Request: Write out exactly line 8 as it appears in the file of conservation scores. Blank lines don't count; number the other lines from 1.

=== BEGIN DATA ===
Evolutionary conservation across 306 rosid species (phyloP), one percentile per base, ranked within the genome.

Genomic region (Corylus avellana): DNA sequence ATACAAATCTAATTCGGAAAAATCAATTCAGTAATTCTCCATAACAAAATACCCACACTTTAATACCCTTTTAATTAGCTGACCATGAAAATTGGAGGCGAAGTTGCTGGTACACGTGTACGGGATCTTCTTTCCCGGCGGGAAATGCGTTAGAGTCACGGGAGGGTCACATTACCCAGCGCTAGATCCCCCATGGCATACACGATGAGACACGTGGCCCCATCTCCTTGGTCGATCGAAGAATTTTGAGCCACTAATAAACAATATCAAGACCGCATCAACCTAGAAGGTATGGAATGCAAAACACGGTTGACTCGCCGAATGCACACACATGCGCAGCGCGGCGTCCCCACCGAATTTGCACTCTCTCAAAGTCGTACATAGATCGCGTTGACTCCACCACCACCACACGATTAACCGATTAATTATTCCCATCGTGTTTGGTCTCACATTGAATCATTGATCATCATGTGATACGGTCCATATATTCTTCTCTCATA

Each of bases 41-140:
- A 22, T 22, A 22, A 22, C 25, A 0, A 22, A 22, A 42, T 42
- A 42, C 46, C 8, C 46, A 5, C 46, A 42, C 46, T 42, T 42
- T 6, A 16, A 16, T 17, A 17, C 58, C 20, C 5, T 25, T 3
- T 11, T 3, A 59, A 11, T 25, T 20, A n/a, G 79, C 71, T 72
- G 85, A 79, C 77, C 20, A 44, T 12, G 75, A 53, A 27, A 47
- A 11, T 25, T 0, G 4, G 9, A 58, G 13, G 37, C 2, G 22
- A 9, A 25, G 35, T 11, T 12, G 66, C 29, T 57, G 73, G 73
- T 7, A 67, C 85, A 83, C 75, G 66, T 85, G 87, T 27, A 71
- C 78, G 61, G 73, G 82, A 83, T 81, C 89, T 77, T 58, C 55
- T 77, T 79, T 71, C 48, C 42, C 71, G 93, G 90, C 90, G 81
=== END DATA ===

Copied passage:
- G 85, A 79, C 77, C 20, A 44, T 12, G 75, A 53, A 27, A 47